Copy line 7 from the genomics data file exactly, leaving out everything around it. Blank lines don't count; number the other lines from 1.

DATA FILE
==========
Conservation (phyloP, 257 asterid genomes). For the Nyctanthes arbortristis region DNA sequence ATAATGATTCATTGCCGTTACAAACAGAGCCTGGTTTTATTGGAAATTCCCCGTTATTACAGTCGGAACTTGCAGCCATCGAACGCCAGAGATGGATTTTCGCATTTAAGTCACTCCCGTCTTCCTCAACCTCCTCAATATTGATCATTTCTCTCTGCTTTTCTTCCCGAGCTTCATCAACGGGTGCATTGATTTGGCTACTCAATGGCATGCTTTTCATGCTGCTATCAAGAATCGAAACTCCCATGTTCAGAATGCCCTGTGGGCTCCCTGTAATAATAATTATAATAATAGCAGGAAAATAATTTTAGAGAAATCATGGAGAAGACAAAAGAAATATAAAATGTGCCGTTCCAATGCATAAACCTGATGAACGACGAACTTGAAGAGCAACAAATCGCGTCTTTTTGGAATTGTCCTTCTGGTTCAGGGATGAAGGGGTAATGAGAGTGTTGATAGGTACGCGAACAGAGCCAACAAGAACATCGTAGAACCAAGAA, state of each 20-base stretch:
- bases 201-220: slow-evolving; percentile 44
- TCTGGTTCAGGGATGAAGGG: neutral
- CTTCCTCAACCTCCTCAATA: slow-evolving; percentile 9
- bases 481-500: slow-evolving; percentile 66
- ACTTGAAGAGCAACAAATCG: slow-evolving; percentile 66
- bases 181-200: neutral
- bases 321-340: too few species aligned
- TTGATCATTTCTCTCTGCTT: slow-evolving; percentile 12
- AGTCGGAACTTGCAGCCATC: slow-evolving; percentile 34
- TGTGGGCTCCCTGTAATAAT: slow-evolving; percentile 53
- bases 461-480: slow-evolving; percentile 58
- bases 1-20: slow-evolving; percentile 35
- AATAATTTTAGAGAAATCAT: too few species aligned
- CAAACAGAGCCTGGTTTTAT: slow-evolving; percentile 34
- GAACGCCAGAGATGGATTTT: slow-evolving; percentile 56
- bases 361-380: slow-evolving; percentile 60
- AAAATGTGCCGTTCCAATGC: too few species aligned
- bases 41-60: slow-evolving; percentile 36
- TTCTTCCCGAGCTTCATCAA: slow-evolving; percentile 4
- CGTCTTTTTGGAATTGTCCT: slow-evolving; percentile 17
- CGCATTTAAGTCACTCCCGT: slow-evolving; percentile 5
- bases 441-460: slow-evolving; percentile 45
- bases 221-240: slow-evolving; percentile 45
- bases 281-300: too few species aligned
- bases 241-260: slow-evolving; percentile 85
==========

- bases 181-200: neutral